The Wiimote and Me: An Onerous Ode

Image by yum9me: http://www.flickr.com/photos/yum9me/2252122910/
Image by yum9me: http://www.flickr.com/photos/yum9me/2252122910/

I hate the Wiimote.

I know people have been saying it for several years, but now I’m saying it. I hate the Wiimote. I don’t hate the Wii, just the stupid remote and nunchuck controllers. I can’t stand them. And only just recently, I caved. Finally. I bought a Classic Controller. And it is good. Oh, so, very good. Now, I still have and will regularly use my favorite, purple Gamecube controller, but not all games accept it. Heck, not all games accept the Classic Controller, but many do, and it has drastically changed my feelings about our poor, neglected Wii.

I didn’t always feel this way, about the Wiimote that is.

When the Wii first came out, we were super skeptical about it. It was small and cute, with the funny “magic wand” that you waved at the screen to make stuff happen. It was novel. Though we weren’t early adopters, we were still very curious about its motion sensing technology and how that affected gameplay. I remember trying out the Wii every chance I got once it started appearing in stores. When the system worked, it was actually pretty great. I recall waiting with a small crowd at Circuit City to “hit” a few Wii Sports baseballs during the time when Wii was very scarce. And once our skepticism had eroded, we eventually bought one.

And it was fun. No, I mean it. Really fun!

We had a tiny apartment back then, with barely 3 feet between the TV and the couch. We didn’t think much about not having enough space. After hooking up the console, it took a bit for us to find just the right spot for the sensor bar. But once we did, it was like magic. We played lots of rounds of Wii bowling and tennis (my favorites of the Wii Sports games), only managing to whack each other occasionally as we flailed about. (It was only a matter of time, though, before we figured out that you didn’t have to flail in order to use the Wiimote). Still, a good time was had by all. I even remember showing it to my parents and playing a few futile games of boxing before they concluded the Wii was quite a “marvelous device.”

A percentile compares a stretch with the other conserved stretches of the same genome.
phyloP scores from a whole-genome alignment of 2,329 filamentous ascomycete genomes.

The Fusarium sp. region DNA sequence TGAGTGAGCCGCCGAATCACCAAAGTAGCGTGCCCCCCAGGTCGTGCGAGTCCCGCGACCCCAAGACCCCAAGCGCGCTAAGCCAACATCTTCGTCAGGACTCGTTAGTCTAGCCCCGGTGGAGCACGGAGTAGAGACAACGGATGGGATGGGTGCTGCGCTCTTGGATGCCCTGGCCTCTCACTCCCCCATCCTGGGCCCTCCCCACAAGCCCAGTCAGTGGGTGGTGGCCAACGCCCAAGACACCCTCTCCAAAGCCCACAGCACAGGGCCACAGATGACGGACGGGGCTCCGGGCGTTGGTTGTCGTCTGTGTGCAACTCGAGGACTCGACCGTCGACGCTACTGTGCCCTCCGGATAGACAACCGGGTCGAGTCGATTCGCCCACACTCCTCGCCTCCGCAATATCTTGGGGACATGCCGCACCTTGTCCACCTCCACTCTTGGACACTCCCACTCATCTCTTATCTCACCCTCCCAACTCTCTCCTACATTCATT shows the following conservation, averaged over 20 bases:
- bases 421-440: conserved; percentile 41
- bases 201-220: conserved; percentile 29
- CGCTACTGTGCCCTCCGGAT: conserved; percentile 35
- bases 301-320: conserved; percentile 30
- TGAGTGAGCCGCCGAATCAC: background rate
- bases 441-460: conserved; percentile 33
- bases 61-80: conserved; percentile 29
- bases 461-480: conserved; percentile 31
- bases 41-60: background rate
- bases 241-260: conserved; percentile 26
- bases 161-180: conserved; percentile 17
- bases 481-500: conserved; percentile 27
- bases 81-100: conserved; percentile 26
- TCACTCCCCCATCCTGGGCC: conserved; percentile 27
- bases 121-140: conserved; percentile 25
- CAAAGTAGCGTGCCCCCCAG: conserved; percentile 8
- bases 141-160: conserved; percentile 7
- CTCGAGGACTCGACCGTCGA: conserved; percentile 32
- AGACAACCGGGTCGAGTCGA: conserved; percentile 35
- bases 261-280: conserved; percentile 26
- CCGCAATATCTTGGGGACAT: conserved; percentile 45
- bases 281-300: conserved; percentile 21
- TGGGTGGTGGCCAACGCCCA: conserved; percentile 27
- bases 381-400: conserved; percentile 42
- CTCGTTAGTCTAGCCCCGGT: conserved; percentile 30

But then, we started using the system to play real games, namely Super Mario Galaxy and The Legend of Zelda: Twilight Princess. For the record, I never finished either of them. I blame the Wiimote. Okay, and I also blame the wonky set-up we did with the Wii after we moved into a different apartment. We just really didn’t have the proper space. The TV was up on a dresser, making the sensor bar very high compared to us players down on the ground, and it never properly detected the Wiimote. The set-up was made worse by outside glare and uncomfortable seating. Add to that my discovery of Mass Effect, and that was that. Our little Wii fell into disuse. And I didn’t think twice about those Wiimotes while I was off saving the galaxy.

It was couple years before I began using the Wii regularly with the release of Epic Mickey. And I was back in love…

…almost.

This time round, in yet a different apartment, our set-up was as good as it got. There was plenty of space between us and the TV, and the sensor bar was in a perfectly reasonable location. I really enjoyed using the Wiimote to paint the town green and blue, but at times, it was really inaccurate. I mean, like, I’d point at the right side of the screen and see the cursor on the screen, but for some reason the paint ended up everywhere except where the cursor appeared.  It was annoying and frustrating and just plain silly. Oh, I stuck with it through the whole game, but there was certainly more than one time that I wanted to fling that Wiimote and stupid nunchuck down the stairs. After Epic Mickey, the Wii sat, once again, for a long time unused.

We then moved once more, our last move for awhile assuredly. And in our new house we found the perfect spot for the Wii. A few tests proved that the set-up was the most perfect ever. So then the motion gaming happily commenced, right? Nope. Tainted by my prior experiences with the Wiimote, I instead purchased a bunch of old games through the Wii Shop. I pulled out my trusty, purple, Gamecube controller, and I was in heaven. Until one day I decided that it was about time to give the Wii and the Wiimote another chance, their final chance as far as I was concerned. So I rented The Last Story. Using the Wiimote with that game was not the worst thing in the world. The controls were pretty simple though they took some getting used to. In retrospect however, how I wish I had bought the Classic Controller earlier — it would have save me several button-related headaches throughout the game.